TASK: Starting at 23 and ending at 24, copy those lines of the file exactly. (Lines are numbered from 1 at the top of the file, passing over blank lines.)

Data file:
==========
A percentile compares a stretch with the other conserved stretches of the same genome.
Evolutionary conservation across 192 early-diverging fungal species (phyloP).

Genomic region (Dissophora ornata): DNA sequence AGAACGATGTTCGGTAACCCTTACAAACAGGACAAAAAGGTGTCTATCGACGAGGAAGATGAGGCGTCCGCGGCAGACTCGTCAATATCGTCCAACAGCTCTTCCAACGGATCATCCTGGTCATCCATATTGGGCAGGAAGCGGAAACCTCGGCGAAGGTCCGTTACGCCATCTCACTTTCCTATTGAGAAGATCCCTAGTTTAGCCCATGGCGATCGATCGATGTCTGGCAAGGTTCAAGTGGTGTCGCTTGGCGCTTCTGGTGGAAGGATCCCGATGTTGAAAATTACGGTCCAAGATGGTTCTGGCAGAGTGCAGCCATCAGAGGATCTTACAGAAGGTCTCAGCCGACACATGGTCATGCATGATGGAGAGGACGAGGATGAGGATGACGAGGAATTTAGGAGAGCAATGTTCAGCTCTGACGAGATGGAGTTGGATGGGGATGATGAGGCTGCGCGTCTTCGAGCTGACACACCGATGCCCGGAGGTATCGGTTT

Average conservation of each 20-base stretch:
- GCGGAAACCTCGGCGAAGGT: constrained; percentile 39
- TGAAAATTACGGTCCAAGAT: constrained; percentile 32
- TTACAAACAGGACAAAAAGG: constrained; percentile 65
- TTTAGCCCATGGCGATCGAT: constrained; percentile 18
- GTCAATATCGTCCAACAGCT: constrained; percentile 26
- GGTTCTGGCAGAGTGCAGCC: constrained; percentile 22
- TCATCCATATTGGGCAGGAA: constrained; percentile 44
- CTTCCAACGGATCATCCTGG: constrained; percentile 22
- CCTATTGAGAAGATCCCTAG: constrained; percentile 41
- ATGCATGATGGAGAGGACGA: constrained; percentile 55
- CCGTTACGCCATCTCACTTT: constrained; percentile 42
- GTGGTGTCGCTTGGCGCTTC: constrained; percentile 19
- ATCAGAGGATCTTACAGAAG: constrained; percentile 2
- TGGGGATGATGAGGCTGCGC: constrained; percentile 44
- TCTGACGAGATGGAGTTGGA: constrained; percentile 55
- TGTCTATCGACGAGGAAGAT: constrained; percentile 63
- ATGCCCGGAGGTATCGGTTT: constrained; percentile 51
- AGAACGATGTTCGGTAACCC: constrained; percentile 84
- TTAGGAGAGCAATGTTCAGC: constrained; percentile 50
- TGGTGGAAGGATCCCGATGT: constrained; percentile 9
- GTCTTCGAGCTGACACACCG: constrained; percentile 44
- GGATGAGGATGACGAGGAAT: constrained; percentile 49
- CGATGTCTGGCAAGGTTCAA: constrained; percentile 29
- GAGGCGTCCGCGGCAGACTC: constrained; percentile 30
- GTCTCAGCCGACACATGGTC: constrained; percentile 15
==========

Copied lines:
- TTAGGAGAGCAATGTTCAGC: constrained; percentile 50
- TGGTGGAAGGATCCCGATGT: constrained; percentile 9